‘The Supreme Court Dols ruling was right but an impossible workload is diluting advocacy’

An independent mental capacity advocate reflects on the impact of a landmark Supreme Court ruling on deprivation of liberty in care

As Community Care publishes the findings of our investigation into the impact of a landmark Supreme Court ruling on deprivation of liberty caseloads, an independent mental capacity advocate (IMCA) shares his experiences…

In our service, we have two full-time IMCAs, who can call on additional support from me and two other qualified members of staff if things get busy. This tends to be over the summer when people are on holiday or if someone is off sick. Since April, however, we have seen a huge increase in referrals, from a handful to 20 or 30 a month. I have my own caseload for the first time in a long time. We do our best to minimise the impact on the rest of the service but it isn’t easy.

About the IMCA role

An independent mental capacity advocate (IMCA) must be appointed to advocate for people facing a change of accommodation or serious medical treatment, when they lack capacity to make these decisions and have no family or friends to speak on their behalf.

They must also be appointed by councils to represent people being assessed under the Deprivation of Liberty Safeguards (Dols), where the person has no one else to consult, or to help family members represent their loved-ones.

We all agree that the Supreme Court decision was the right one but the impact on our work – and on the quality of our work – is huge. Our IMCAs take their jobs extremely seriously but they have been completely overwhelmed by work every day for months and we have a backlog that is growing and growing. There is nothing we can do to stem the flow of referrals and it’s impossible to manage the workload.

When we get a referral in, we aim to go out and see the person the same day. We need time to talk to the person if appropriate, read the notes, speak to staff and do our research so we can produce an informed report. In a way, you are acting as a person’s family. It’s a big responsibility. The increased workload has put our staff under a huge amount of stress, working longer hours.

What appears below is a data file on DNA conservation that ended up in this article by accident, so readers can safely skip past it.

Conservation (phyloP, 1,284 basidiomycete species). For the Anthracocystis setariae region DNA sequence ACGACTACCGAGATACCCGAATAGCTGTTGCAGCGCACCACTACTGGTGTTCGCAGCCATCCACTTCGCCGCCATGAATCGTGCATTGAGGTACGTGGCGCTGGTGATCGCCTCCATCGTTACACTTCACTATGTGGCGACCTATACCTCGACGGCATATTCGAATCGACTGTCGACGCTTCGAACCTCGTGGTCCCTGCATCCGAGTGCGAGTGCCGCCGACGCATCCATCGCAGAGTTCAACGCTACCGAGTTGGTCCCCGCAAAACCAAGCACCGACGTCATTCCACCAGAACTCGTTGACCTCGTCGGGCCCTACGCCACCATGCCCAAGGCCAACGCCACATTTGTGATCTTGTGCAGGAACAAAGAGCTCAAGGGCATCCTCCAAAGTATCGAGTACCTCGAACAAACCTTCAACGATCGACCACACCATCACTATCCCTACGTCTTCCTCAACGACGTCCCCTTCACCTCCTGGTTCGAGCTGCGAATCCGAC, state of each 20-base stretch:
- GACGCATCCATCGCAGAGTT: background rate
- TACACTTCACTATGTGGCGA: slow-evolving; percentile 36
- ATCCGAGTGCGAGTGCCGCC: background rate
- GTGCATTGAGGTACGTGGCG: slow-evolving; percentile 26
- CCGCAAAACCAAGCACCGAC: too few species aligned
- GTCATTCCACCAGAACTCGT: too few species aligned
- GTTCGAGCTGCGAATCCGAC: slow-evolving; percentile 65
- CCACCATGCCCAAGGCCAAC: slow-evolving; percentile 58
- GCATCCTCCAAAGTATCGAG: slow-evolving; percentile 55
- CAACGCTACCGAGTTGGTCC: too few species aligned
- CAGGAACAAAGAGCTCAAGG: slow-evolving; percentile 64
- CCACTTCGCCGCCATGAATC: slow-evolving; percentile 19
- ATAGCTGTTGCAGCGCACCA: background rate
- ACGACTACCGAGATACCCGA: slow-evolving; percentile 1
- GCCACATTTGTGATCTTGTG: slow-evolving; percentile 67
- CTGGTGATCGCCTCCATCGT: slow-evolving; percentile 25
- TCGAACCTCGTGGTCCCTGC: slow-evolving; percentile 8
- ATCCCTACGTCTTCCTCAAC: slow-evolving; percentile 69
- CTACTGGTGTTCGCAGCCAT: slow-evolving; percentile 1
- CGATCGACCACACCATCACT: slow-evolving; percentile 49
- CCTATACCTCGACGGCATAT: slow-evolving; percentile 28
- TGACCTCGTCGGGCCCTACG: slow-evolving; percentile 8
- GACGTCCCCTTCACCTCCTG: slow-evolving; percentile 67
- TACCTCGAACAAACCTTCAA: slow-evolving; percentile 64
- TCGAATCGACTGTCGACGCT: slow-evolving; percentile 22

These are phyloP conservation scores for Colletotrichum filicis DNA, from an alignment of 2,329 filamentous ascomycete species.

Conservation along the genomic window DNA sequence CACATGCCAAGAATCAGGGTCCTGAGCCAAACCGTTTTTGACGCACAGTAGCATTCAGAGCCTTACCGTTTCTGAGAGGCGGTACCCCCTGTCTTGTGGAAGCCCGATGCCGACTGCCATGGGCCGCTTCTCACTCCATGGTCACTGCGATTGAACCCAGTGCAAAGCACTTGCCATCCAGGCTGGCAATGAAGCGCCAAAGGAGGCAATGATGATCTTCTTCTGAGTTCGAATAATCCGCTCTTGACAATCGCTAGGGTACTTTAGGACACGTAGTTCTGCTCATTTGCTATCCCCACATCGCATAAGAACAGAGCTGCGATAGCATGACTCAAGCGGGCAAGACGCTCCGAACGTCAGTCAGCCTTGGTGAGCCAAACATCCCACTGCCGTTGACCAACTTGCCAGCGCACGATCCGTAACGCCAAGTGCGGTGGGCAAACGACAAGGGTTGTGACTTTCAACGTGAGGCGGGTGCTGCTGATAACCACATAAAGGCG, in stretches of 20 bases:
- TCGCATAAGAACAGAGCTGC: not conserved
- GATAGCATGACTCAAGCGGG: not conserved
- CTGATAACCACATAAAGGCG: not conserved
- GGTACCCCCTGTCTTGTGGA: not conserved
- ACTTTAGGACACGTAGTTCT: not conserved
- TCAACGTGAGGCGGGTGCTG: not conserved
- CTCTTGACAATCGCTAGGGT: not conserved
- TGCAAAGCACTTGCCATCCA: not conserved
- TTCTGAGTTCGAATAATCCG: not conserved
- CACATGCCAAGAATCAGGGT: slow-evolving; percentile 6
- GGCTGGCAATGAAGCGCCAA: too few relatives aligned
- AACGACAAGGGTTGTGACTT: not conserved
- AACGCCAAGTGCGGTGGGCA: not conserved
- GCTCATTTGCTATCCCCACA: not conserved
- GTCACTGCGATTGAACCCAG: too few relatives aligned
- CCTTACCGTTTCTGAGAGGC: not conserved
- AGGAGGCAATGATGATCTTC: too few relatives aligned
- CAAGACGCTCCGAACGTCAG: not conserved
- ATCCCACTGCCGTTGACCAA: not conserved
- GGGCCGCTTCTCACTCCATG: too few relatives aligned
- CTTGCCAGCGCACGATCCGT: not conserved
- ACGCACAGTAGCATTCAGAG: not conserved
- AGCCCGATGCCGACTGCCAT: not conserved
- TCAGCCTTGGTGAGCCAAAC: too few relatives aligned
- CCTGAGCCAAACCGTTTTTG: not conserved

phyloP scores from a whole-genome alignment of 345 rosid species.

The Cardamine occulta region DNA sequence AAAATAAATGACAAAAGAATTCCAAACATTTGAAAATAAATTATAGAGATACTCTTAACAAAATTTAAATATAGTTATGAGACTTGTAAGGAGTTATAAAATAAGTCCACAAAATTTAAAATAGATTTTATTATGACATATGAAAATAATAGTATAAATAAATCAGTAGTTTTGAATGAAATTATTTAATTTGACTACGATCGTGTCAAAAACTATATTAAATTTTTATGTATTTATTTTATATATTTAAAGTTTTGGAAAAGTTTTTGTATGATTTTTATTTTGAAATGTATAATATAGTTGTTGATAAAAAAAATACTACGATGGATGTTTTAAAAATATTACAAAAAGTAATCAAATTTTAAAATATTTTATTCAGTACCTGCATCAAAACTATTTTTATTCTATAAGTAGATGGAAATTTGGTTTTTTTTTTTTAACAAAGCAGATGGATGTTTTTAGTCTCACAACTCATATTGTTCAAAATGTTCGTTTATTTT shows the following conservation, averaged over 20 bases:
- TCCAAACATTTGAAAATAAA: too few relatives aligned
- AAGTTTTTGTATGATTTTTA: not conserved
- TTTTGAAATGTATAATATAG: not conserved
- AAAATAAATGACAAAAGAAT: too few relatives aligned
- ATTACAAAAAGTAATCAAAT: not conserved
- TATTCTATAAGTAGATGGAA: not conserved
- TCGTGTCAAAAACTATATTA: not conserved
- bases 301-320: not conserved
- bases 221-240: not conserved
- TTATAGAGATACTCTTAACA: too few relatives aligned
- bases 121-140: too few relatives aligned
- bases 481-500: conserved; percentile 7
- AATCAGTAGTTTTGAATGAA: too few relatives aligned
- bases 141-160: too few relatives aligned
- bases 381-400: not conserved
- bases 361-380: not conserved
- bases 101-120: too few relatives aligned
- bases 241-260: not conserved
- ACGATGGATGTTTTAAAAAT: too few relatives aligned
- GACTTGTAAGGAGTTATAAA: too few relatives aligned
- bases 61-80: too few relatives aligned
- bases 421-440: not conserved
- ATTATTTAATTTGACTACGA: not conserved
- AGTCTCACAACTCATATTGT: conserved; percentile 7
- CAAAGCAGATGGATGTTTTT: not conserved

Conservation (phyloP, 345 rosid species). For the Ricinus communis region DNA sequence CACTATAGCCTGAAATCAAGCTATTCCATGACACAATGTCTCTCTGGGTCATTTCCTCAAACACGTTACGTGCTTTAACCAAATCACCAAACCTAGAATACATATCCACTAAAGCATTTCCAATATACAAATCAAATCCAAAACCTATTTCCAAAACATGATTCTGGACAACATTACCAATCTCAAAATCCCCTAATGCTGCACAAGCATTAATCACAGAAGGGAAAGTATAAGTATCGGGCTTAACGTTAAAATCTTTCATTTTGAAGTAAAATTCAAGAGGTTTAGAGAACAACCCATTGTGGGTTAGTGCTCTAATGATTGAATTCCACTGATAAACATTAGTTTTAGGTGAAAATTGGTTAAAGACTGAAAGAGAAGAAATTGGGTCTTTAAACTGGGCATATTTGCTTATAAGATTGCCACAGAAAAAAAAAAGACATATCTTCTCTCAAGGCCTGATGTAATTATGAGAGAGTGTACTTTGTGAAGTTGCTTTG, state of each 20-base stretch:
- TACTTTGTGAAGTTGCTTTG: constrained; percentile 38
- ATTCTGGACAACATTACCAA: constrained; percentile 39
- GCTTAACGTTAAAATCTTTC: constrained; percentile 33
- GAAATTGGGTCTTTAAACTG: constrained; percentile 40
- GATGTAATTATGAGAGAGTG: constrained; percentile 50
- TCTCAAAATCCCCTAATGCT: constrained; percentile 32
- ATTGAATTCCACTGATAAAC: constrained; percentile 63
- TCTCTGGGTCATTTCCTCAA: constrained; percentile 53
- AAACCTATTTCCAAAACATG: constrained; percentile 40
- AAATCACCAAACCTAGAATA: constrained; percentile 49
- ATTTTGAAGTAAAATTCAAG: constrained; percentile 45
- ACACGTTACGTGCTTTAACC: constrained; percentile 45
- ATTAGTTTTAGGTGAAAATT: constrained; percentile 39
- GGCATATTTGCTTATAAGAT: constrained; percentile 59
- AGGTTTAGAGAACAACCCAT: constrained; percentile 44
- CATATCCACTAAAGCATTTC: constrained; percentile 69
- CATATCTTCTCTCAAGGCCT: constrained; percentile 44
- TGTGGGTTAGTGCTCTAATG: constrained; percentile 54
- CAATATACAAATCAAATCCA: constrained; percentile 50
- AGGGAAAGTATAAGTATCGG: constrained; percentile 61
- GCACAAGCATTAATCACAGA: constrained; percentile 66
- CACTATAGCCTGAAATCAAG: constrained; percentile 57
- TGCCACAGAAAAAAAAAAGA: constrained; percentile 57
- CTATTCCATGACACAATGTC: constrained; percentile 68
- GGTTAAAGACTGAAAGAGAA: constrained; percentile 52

It’s been really hard for such committed and conscientious staff to move to a situation where you know you don’t have time to do things thoroughly. As their manager, I feel terrible. I can’t bring in additional resource until I know I will get the funding from the council to cover it – we just don’t have the funding.

Part of the impact is that we are in effect doing less safeguarding because it’s not being done properly. We used to visit someone whose deprivation of liberty had been authorised every two to three weeks to see them and check everything was in order. If a condition of their safeguard was that staff had to take them out every day to a park or the shops, we played a role in making sure that happened. We just don’t have the time now. No one is checking that things are being done properly. If you don’t do it properly, it’s not a safeguard.

We met with the council not long after the judgment and everyone agreed that the situation was out of control and needed additional funding. It’s taken a long time and constant badgering but we finally have the money now to recruit an additional IMCA. As it’s a statutory duty they have no choice but to find the money from somewhere but with budgets so tight at the moment, you worry about what other parts of the service will suffer.

An additional member of staff should help ease the pressure on us all for a while, but part of the problem is that I have no idea how many IMCAs I am going to need in the long term. The number of referrals only indicates the capacity of the Dols team to process those referrals. Our council is now looking at resourcing a five-fold increase in the number of best interests assessors, which will make our workload skyrocket.

The amount of work coupled with the lack of resources means the work we do is incredibly diluted and risks becoming a tick-box exercise. Every case referred to us concerns a real person and the Mental Capacity Act envisages a level of safeguarding that treats them as individuals. I have a real concern about being able to provide the safeguard that our service is there to provide.

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